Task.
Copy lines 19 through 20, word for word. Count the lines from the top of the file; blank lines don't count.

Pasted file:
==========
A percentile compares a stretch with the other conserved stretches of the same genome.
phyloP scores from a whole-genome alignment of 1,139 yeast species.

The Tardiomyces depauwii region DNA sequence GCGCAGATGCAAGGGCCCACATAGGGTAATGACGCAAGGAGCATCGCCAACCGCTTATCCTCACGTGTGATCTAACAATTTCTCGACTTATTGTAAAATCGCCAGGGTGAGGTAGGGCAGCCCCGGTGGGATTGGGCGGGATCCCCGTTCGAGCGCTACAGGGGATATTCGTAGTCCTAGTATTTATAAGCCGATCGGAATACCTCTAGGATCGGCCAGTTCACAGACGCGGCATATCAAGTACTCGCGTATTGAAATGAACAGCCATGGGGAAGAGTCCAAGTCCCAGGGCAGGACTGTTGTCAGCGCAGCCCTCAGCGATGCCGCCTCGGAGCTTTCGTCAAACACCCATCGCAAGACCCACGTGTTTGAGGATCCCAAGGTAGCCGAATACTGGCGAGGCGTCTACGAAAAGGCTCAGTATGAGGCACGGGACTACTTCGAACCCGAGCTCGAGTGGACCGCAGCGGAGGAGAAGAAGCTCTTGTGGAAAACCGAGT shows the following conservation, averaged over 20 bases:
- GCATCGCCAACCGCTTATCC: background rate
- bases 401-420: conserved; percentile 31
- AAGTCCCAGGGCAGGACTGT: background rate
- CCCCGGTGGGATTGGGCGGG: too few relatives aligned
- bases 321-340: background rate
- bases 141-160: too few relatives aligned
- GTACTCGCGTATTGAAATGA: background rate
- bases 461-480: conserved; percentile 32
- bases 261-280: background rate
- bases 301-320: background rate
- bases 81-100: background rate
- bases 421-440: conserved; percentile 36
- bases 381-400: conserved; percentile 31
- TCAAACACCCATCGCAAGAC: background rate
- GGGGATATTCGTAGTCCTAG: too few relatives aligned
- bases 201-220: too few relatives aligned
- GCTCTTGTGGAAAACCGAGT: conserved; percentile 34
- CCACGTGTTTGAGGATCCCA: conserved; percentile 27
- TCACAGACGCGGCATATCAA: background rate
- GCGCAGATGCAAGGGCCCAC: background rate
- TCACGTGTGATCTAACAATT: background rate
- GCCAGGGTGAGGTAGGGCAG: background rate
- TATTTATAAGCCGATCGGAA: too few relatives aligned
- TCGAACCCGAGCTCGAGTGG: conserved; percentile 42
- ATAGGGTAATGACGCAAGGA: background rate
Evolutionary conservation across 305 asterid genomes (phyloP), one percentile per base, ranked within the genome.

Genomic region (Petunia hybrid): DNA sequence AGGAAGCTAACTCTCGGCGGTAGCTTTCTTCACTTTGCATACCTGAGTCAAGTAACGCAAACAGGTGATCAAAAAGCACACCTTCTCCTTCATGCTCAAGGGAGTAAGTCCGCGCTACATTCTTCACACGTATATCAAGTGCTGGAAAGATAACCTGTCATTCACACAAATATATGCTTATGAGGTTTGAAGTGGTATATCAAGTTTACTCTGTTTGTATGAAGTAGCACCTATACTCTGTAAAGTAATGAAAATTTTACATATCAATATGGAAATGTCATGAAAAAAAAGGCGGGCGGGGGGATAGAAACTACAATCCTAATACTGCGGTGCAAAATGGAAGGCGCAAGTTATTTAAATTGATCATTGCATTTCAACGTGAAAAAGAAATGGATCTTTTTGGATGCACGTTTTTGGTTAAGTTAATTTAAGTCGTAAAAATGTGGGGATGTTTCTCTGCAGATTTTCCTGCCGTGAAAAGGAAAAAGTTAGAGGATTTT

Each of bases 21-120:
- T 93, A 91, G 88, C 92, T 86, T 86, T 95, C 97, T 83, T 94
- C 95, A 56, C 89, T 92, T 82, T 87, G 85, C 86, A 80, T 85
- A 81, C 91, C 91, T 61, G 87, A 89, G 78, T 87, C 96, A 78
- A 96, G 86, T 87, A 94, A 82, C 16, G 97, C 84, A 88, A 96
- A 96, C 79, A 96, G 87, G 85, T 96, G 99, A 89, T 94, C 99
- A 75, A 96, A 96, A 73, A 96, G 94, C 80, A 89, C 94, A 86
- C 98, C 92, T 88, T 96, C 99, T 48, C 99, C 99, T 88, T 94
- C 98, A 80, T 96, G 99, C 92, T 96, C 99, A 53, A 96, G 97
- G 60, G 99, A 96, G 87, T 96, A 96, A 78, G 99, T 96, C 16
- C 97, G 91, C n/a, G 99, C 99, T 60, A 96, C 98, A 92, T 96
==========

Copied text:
- bases 201-220: too few relatives aligned
- GCTCTTGTGGAAAACCGAGT: conserved; percentile 34